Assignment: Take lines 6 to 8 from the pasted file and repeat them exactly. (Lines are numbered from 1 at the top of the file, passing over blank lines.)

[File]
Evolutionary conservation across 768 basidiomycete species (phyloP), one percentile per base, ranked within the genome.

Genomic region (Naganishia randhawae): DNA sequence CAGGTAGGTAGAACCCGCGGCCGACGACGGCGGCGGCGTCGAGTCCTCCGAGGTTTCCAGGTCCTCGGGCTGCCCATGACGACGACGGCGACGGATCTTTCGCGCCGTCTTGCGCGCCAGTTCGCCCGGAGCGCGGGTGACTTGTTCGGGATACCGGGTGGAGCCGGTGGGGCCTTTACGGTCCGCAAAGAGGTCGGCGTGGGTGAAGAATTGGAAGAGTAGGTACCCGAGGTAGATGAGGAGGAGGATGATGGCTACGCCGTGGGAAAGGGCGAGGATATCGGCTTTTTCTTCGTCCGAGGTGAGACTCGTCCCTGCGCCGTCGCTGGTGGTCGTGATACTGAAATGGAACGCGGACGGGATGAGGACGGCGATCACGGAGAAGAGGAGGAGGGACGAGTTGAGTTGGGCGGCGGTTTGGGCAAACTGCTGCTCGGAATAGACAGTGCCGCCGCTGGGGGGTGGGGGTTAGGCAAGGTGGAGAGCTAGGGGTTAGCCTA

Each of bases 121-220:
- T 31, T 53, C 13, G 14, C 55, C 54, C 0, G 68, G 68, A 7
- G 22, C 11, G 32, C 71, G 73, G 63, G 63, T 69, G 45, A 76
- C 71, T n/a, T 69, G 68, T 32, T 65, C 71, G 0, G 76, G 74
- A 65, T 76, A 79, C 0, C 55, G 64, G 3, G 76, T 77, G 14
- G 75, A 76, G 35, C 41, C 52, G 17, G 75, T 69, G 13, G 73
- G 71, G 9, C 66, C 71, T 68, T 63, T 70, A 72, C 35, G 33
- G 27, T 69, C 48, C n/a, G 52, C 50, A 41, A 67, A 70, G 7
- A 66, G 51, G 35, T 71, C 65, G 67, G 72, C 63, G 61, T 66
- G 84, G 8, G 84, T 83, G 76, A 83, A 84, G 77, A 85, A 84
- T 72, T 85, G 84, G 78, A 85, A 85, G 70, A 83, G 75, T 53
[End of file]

- C 71, T n/a, T 69, G 68, T 32, T 65, C 71, G 0, G 76, G 74
- A 65, T 76, A 79, C 0, C 55, G 64, G 3, G 76, T 77, G 14
- G 75, A 76, G 35, C 41, C 52, G 17, G 75, T 69, G 13, G 73